Women's Health Matters

Text Size
Jump to body content

What an abnormal Pap smear means, and what comes next

Abnormal Pap smears happen. Here's what you need to know. 

women holding hands

No one wants to get a call from their healthcare provider explaining that their recent Pap smear came back abnormal. First things first: Take a deep breath - if your results ever come back abnormal, know that going to follow-up appointments and having the right procedures done is the best way to find and treat problems early. “Over the last 60 years, cervical cancer rates have decreased by 70 to 80 percent in Canada due to the use of the Pap,” says Dr. Amanda Selk, a gynecologist at Women’s College Hospital.

What causes abnormal Pap results?
The Pap smear is testing for changes or abnormalities in cervical cells that could be precancerous. What happens after an abnormal Pap smear will depend on your situation and the details of your results. “The most common abnormal Pap result is ASCUS (atypical squamous cells of undetermined significance), says Dr. Selk. “These cells can form as a result of inflammation from yeast infections, bacterial vaginosis or recent sexual activity.” In this case, your healthcare provider may ask you to come back for another Pap test in another six months. Some provinces use human papillomavirus (HPV) tests to follow up on abnormal Pap results as part of their cervical cancer screening programs. HPV testing is most effective for women aged 30 and older.

What about HPV?
Other times abnormal results signal an HPV infection. A Pap result referred to as LSIL (low-grade squamous intraepithelial lesion) can indicate there’s a current HPV infection, which, in most cases, will clear on its own without any other intervention. Your healthcare provider will likely have you follow up with a Pap smear in six months or they may send you to colposcopy.

Pap smears that come back with a red flag are most likely HSIL (high-grade squamous intraepithelial lesion), which signal a more serious change than LSIL cells. With HSIL, the next step for people of any age is a colposcopy, a diagnostic procedure in which a gynecologist examines your cervix with a microscope and applies a solution made of acetic acid (essentially vinegar) to the area. Some people say this procedure is uncomfortable, but it doesn’t typically hurt. If your doctor notices any changes during this exam, they may take a small piece of tissue (a biopsy), which can return a number of possible results that will require follow-up procedures.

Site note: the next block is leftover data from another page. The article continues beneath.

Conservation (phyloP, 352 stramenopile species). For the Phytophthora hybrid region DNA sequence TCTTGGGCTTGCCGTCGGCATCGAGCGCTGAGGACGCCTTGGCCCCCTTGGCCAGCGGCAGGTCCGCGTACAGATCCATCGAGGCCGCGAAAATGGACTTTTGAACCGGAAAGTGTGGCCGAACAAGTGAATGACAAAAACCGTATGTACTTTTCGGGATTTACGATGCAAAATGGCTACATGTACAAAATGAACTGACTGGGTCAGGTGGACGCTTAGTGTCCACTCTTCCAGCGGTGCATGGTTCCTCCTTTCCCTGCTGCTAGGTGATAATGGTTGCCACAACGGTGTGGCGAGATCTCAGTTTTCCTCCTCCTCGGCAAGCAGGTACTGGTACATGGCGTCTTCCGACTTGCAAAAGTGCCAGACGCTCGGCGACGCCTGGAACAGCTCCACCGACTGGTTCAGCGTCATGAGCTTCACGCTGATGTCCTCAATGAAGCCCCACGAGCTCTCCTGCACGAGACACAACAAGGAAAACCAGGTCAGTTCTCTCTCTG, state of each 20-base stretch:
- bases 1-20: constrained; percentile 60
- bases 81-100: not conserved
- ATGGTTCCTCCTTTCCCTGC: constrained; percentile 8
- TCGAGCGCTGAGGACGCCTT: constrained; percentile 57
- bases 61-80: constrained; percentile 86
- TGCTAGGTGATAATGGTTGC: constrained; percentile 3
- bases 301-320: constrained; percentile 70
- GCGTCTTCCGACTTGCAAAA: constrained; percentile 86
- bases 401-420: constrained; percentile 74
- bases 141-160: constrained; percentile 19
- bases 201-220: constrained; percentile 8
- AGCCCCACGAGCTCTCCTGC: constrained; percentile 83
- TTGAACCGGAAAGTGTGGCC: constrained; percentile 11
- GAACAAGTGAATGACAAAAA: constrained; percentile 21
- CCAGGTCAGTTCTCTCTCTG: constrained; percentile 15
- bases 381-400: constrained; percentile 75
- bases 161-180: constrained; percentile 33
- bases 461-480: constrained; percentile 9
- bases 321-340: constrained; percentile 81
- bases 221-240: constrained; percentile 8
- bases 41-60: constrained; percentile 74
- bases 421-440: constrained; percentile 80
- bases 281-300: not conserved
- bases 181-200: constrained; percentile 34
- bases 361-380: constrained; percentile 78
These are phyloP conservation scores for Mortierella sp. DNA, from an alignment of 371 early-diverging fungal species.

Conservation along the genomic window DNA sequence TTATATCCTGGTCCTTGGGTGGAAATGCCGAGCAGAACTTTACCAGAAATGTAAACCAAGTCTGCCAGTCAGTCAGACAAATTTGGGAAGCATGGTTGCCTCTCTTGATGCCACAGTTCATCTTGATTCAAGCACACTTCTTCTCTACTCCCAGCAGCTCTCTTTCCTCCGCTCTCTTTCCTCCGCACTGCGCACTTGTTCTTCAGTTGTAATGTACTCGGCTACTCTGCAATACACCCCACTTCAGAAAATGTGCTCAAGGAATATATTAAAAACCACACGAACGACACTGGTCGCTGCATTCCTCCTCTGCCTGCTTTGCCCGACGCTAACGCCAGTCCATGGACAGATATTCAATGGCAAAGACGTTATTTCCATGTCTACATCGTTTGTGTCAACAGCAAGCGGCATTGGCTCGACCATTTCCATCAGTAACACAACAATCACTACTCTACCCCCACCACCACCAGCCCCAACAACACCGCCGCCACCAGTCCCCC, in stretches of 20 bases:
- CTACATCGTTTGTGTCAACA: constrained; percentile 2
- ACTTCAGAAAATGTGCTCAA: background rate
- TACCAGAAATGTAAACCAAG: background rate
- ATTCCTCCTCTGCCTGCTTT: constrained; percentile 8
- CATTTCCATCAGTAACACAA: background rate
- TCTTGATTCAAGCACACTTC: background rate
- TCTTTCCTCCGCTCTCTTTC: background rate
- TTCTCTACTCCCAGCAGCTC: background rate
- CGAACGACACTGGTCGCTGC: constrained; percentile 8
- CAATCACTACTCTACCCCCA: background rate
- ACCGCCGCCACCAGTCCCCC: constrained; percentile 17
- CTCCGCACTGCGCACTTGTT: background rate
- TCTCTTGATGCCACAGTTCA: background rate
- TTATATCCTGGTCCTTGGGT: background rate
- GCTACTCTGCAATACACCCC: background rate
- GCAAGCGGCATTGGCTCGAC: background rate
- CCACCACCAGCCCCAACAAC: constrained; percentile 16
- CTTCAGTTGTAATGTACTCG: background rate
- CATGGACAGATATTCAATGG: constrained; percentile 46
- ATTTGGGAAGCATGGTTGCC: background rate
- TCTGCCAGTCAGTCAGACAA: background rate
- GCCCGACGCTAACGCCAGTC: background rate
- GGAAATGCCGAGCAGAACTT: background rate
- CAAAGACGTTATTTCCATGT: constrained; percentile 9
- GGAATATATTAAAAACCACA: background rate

Sometimes, an excisional treatment may be appropriate, especially when HSIL is found. A loop electrosurgical excision procedure (LEEP) uses a thin wire loop to cut away a thin layer of surface cells. This procedure removes very abnormal cells, so they don’t progress to cancer. Your cervix is numbed to ease discomfort. The process is relatively quick and, similar to the colposcopy, may be uncomfortable but typically doesn’t hurt. 

The bottom line
Try not to panic. These screenings and procedures are designed to detect and treat changes to your cervix in order to prevent cancer. In addition, the HPV vaccination has the potential to substantially reduce HPV infections and subsequently cervical cancer. The success of the HPV vaccine in countries like Australia, which introduced a free national HPV vaccination program in 2007, has shown a significant decline in infections that cause cervical cancer later in life.

THE EXPERT Dr. Amanda Selk, gynecologist, Women’s College Hospital

This information is provided by Women's College Hospital and is not intended to replace the medical advice of your doctor or healthcare provider. Please consult your healthcare provider for advice about a specific medical condition. This document was last reviewed on February 28, 2020.

Jump to top page
  • A publication of:
  • Women's College Hospital